The hiring process is a fluid entity, or at least it should be. It flows with the ebb and tide of recruitment. The current changes are rapidly evolving with advancements in technology. Technology simplifies the hiring process. Not to say that you can remove the human element from recruiting and hiring, but the use of technology undoubtedly aids the process. Economic benefits, convenience, and the ability to enhance employer branding foster the growth of video and its overwhelming presence in the hiring community.

Economically Sensible

Using video in the hiring process is gaining popularity, and not just during the interview process. More companies are using one-way video interviews as a way to communicate with candidates; not to mention some organizations look favorably upon video resumes. With the global economy, there is a very likely chance some of your candidates are not local. It stands to reason then, video resumes, video interviewing, and video communication would save time, energy, and ultimately money. Video interviewing can save as much as 67% in travel costs, so it is an economic alternative to traditional recruitment.

Organizational Convenience

Using video is also convenient. Not only can you interview candidates without the need to leave the office, but video resumes allow staffing firms and company HR departments to sift through the talent pool faster and more efficiently. Even better, mobility caters to the HR market. Because there will be an estimated 6.1 billion smartphone users in the world by 2020, the need for mobility will only increase. Video technology is already mobile. The question is how your organization will choose to utilize the capability.
While it is convenient for employers, the primary benefit is that it’s easy for your candidate pool as well. Candidates can not only interview from their phone, but they can video screen as well. With prerecorded questions, doing so has never been more convenient. The talent pool can record their video screening after they get off of work, in the comfort of their own home from their tablet, phone, or other mobile devices.

Enhancing Employer Branding

Visual communication is indispensable when employers convey company culture. New York University psychologist Jerome Bruner described studies revealing people remember 80% of what they see and do, but only 20% of what they read and 10% of what they hear. So, your candidates will remember visual communication easily in comparison to what they will recollect with just phone or email correspondence. Much of the employer brand is controlled by the HR department, 36% to be exact. Using video correspondence — some of your candidates’ first experiences with the company — can only benefit the employer brand.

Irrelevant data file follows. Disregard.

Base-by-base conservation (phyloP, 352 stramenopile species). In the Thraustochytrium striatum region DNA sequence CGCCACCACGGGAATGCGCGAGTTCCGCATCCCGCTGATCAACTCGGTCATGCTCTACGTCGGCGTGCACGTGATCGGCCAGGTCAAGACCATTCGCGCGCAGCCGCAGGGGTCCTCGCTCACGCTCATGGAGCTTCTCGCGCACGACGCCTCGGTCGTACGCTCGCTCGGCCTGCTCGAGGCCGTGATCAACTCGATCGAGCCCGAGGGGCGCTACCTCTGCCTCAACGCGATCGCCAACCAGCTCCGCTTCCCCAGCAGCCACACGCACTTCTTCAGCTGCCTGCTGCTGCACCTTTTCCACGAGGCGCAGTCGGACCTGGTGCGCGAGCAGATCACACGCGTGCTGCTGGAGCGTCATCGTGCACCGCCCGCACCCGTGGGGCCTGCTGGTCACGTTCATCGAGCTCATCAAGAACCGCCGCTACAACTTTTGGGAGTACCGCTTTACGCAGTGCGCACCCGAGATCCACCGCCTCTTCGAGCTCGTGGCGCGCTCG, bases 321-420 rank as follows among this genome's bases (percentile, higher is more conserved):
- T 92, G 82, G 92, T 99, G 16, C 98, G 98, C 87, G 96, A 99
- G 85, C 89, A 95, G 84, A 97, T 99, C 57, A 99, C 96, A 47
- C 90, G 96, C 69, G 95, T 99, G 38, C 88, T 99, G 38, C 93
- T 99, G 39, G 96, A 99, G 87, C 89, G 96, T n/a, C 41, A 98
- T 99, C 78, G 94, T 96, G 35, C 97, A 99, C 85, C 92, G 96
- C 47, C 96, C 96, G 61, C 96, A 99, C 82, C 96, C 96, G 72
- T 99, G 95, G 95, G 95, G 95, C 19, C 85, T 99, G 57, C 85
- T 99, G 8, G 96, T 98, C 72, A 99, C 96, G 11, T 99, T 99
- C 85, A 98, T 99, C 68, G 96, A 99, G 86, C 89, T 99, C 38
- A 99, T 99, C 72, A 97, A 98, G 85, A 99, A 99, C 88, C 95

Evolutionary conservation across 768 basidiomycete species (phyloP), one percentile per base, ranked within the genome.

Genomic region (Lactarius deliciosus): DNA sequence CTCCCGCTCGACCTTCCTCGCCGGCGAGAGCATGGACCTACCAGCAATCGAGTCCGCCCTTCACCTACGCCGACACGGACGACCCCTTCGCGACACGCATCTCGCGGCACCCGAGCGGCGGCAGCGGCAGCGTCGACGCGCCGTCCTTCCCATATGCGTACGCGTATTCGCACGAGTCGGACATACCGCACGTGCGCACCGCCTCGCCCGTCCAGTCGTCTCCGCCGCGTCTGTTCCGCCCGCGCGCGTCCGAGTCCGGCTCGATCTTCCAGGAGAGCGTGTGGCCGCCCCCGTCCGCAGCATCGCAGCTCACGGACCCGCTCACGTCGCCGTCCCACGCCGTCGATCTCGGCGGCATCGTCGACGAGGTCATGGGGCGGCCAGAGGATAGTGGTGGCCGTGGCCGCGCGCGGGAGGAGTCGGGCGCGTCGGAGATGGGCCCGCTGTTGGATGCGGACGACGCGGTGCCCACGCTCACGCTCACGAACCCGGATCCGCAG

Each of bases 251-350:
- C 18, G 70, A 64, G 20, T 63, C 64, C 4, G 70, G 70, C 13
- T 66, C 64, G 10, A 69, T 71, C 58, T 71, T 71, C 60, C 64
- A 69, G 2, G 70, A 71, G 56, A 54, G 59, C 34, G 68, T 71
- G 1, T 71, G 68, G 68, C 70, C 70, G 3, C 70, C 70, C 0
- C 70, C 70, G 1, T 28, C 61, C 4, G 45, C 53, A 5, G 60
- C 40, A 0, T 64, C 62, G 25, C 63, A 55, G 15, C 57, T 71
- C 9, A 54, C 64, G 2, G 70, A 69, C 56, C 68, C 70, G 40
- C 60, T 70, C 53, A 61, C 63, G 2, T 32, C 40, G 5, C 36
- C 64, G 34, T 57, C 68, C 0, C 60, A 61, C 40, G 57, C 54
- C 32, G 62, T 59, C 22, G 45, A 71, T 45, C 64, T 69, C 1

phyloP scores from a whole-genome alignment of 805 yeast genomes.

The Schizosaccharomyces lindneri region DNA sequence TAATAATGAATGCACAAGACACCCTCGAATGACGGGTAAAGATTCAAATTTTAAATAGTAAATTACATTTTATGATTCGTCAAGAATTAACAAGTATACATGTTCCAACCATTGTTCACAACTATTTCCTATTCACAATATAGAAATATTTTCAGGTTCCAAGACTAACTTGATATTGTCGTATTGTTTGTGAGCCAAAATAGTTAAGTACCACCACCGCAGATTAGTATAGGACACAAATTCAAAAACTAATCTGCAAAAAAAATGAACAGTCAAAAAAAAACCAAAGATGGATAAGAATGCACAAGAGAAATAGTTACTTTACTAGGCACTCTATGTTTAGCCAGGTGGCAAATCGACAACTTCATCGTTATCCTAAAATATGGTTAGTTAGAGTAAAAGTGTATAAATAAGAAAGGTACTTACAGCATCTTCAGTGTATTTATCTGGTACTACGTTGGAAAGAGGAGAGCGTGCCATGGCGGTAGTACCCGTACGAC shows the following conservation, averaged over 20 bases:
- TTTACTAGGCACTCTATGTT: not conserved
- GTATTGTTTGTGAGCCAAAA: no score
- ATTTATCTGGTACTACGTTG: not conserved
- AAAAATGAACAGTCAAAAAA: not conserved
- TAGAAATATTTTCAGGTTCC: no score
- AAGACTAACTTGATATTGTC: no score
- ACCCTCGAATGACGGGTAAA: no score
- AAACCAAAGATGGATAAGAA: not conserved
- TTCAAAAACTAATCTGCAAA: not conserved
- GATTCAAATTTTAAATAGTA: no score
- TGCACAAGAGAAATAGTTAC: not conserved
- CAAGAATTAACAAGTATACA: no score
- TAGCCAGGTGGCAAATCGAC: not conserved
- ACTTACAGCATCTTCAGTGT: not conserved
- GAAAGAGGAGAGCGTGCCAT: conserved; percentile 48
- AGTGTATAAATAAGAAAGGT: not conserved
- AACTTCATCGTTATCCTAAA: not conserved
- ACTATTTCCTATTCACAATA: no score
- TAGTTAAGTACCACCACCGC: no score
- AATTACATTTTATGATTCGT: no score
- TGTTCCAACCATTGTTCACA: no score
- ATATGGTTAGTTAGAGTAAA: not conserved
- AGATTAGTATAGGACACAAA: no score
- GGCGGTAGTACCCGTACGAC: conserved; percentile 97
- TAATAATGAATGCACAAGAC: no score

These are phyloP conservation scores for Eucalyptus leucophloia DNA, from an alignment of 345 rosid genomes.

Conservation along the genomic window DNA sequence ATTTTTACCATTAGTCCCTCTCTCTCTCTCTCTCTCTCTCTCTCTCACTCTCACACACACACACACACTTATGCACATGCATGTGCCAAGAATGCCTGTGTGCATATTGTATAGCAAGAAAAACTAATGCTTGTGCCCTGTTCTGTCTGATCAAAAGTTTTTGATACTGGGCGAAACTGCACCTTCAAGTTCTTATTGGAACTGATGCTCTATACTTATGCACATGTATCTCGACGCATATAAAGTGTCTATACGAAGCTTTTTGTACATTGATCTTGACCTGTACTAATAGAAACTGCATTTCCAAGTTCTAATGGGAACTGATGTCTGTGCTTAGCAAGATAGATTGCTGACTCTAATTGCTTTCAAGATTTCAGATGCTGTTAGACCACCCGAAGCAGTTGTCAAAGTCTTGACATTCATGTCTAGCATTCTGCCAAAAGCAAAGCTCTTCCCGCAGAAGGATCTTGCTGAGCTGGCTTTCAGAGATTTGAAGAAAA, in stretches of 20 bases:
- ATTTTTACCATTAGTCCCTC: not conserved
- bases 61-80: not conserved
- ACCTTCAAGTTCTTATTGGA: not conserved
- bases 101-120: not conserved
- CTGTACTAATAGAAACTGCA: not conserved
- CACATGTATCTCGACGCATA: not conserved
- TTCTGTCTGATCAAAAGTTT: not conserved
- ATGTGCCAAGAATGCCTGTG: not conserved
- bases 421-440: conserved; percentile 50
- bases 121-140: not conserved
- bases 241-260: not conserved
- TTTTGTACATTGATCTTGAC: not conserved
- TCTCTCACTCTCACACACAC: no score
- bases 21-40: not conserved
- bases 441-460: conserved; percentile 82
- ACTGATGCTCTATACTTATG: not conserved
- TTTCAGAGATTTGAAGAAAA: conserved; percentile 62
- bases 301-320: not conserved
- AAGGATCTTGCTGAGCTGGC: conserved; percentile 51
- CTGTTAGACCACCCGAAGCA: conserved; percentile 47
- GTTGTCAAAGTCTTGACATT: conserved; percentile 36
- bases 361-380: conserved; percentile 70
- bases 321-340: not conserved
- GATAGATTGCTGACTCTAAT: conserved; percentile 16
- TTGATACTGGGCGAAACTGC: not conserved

Even small businesses can use big tools like video. Video interviewing isn’t just a tool companies use in the hiring process. Video is a tool that can be used to differentiate your brand from other employers, which is advantageous when attempting to attract tech talent. Video allows organizations to accelerate attracting, sourcing, and hiring the right talent all with the simplicity of visual communication.

Video has penetrated the hiring process and it’s not going anywhere any time soon. Video is a technological response to the changes in the recruiting and hiring communities. It is cost-effective, which is profitable because the global community has lent itself to an international talent pool. Moreover, it’s not only convenient for the companies who use it, it’s convenient for candidates. Especially during the screening process, candidates and employers alike have the freedom to record or screen when and where it is most convenient.

The ease of use of video interviewing platforms can only perpetuate an employer brand. Because candidates are more likely to remember what they see versus what they read, it is crucial to have a system that is simple to use and exemplifies the employer brand. Video in the hiring process maintains the quality of an employer brand conveniently and effectively. Use technology to your advantage. Video in the hiring process can make hiring quicker and less expensive for your recruiting team.  

About the Author: A 20-year veteran of the recruiting industry, Greg Rokos provides strategic direction for GreenJobInterview® and is responsible for marketing its virtual interviewing solutions through client meetings, conferences, speaking engagements, key channel partnerships and other activities. Alongside fellow co-founder, Theo Rokos, Greg is one of the pioneers of cloud-based virtual interviewing.

HR Tech Solution Sans Bells & Whistles

Video interviewing shouldn’t be an enigma. As a recruiter, you don’t need complex accouterments to acquire candidates. You simply need a solution that fits your needs. Video interviewing uses webcams to conference with distance candidates without paying for the cost of flights to and from the candidate’s location. All you truly need is a robust platform and an inexpensive webcam. The only thing that requires the occasional assistance: troubleshooting the technology. Anything tacked onto what your company needs is just extraneous.